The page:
Crumbling schools

March 25, 2008 9:44 AM

12_09


Some 'Victorian' schools were in pretty good shape


The Observer reports that schools aren't being kept in shape:

"Schoolchildren are being taught in 'Victorian' conditions in buildings that have leaking roofs, broken windows and slippery floors, according to research by a major teaching union.


Almost half of all teachers work in schools where water drips from the ceilings and windows do not fit properly, the study by the NASUWT concludes. A third complained of damp and slippery corridors, while one in five said lighting was poorly maintained. Most said they had to work in excessively hot or cold conditions and 30 per cent did not have easy access to drinking water."

This is the result of the political management of schools.  As politicians are trying to do too much, with too little experience, their understanding of success is based on a narrow set of measures - the physical quality of the school is often sidelined.  If control were handed back to Civil Society the resulting distortion could be removed and those with a direct stake in the performance of the school - teachers, students and parents - could and would insist on properly maintained facilities.  Just as happened with Council Houses an end to political control would go hand in hand with an improvement in standards.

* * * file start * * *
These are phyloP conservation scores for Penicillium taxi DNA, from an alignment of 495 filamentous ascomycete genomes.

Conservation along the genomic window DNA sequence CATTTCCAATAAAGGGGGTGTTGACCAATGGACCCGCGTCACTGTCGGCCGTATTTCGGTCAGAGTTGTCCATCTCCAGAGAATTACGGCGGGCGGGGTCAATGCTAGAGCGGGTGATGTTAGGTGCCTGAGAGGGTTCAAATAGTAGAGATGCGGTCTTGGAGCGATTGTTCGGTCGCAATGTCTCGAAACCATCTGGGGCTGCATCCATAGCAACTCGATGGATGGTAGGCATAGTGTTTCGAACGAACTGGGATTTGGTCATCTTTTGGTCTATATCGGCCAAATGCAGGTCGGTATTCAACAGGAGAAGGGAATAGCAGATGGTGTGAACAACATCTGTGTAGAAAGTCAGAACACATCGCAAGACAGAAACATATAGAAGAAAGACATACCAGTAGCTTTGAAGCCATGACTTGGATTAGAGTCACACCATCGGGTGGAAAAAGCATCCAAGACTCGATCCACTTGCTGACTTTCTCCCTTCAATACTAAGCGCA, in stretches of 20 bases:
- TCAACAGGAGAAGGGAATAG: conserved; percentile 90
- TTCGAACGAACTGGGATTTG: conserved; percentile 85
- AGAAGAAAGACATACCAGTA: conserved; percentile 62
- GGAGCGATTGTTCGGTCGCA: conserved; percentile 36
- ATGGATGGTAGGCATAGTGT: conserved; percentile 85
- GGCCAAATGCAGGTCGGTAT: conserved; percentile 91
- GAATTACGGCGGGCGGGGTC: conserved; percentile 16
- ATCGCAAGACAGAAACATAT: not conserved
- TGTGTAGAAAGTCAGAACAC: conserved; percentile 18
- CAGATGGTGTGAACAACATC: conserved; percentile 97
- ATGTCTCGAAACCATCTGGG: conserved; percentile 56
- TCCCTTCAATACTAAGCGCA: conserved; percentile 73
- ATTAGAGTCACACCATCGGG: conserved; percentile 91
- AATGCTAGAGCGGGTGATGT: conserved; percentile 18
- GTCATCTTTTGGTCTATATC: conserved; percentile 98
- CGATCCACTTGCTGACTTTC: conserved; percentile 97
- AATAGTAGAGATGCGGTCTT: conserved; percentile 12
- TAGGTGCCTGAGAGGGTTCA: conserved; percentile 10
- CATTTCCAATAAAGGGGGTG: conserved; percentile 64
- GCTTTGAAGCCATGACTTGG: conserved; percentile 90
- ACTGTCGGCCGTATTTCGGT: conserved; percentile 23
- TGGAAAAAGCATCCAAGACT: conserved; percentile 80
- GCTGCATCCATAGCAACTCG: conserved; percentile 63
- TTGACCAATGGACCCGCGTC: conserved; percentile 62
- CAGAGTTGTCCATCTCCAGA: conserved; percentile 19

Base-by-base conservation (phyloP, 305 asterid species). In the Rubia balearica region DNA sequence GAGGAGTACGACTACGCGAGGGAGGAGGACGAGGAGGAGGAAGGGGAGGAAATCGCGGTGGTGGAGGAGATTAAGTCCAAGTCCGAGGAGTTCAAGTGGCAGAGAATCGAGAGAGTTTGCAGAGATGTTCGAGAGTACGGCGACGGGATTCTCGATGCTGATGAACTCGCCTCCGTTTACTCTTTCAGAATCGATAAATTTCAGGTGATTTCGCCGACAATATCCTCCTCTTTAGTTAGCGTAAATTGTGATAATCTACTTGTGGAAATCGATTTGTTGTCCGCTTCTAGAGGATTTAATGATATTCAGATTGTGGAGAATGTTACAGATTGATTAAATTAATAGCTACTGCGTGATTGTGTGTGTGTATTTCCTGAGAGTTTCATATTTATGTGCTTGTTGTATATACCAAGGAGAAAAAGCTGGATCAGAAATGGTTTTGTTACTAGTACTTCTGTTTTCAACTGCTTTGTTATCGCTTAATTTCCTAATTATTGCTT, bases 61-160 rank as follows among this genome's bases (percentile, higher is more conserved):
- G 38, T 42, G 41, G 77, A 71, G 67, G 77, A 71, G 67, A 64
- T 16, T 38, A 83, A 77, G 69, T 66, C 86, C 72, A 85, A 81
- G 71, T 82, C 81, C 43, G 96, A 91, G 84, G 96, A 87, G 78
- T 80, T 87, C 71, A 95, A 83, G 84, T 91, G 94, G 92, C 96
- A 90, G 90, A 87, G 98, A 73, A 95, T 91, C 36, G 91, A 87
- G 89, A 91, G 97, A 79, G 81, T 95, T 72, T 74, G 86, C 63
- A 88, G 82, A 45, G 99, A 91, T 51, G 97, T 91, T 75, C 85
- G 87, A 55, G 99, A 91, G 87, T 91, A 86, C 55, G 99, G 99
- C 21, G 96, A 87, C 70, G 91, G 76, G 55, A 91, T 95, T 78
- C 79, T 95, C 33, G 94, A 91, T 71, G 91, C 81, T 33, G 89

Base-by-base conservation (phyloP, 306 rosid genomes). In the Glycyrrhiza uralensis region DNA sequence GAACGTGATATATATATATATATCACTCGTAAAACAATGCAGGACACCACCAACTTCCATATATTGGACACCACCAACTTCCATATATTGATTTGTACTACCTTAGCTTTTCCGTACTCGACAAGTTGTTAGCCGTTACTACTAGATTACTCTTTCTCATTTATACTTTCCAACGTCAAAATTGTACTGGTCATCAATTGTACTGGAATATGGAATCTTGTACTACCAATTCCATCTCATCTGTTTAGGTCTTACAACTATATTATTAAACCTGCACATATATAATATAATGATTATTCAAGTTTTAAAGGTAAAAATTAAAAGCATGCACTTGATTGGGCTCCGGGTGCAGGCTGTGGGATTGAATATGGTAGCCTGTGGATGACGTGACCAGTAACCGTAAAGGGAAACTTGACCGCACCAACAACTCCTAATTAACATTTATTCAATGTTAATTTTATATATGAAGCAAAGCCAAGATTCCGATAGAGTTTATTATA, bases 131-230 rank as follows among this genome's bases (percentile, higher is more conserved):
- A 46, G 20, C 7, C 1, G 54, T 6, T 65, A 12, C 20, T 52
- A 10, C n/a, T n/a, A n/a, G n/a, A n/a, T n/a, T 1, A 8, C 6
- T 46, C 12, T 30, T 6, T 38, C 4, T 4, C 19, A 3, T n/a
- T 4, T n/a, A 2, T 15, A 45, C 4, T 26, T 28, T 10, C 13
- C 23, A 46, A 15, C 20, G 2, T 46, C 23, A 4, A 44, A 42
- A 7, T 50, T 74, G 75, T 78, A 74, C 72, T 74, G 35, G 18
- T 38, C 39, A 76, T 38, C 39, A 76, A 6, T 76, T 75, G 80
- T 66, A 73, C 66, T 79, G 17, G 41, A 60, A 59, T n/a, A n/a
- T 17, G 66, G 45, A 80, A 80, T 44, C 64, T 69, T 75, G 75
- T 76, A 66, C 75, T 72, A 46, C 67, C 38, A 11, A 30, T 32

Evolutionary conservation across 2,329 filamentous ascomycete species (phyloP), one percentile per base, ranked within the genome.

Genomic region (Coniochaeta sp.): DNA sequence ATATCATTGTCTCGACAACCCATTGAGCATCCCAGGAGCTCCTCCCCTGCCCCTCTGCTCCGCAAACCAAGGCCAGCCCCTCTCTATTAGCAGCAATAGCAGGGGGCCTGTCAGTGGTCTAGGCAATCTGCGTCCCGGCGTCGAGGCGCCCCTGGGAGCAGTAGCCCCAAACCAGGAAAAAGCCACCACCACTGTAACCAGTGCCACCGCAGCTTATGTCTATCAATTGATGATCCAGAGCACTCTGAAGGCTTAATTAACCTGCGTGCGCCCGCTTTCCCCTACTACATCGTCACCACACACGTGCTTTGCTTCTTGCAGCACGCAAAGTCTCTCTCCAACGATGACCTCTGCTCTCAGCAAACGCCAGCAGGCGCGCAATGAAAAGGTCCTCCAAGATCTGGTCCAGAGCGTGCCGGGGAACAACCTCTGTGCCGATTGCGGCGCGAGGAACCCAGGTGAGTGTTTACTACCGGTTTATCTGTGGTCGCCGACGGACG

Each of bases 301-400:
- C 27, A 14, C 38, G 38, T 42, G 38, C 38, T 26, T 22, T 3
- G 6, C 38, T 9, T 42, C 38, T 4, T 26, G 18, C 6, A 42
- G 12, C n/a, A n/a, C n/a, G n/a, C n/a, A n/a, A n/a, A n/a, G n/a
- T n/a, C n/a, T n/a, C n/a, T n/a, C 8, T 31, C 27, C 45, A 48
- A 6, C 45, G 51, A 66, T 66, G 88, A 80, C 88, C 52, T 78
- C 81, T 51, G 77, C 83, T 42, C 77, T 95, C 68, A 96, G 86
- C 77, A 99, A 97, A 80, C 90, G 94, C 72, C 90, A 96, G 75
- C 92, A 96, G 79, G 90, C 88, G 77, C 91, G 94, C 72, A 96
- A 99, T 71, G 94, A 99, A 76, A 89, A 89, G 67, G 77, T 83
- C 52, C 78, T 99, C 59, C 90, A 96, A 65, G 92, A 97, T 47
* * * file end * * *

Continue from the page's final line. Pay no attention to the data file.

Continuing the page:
12_09


Some 'Victorian' schools were in pretty good shape


The Observer reports that schools aren't being kept in shape:

"Schoolchildren are being taught in 'Victorian' conditions in buildings that have leaking roofs, broken windows and slippery floors, according to research by a major teaching union.


Almost half of all teachers work in schools where water drips from the ceilings and windows do not fit properly, the study by the NASUWT concludes. A third complained of damp and slippery corridors, while one in five said lighting was poorly maintained. Most said they had to work in excessively hot or cold conditions and 30 per cent did not have easy access to drinking water."

This is the result of the political management of schools.  As politicians are trying to do too much, with too little experience, their understanding of success is based on a narrow set of measures - the physical quality of the school is often sidelined.  If control were handed back to Civil Society the resulting distortion could be removed and those with a direct stake in the performance of the school - teachers, students and parents - could and would insist on properly maintained facilities.  Just as happened with Council Houses an end to political control would go hand in hand with an improvement in standards.

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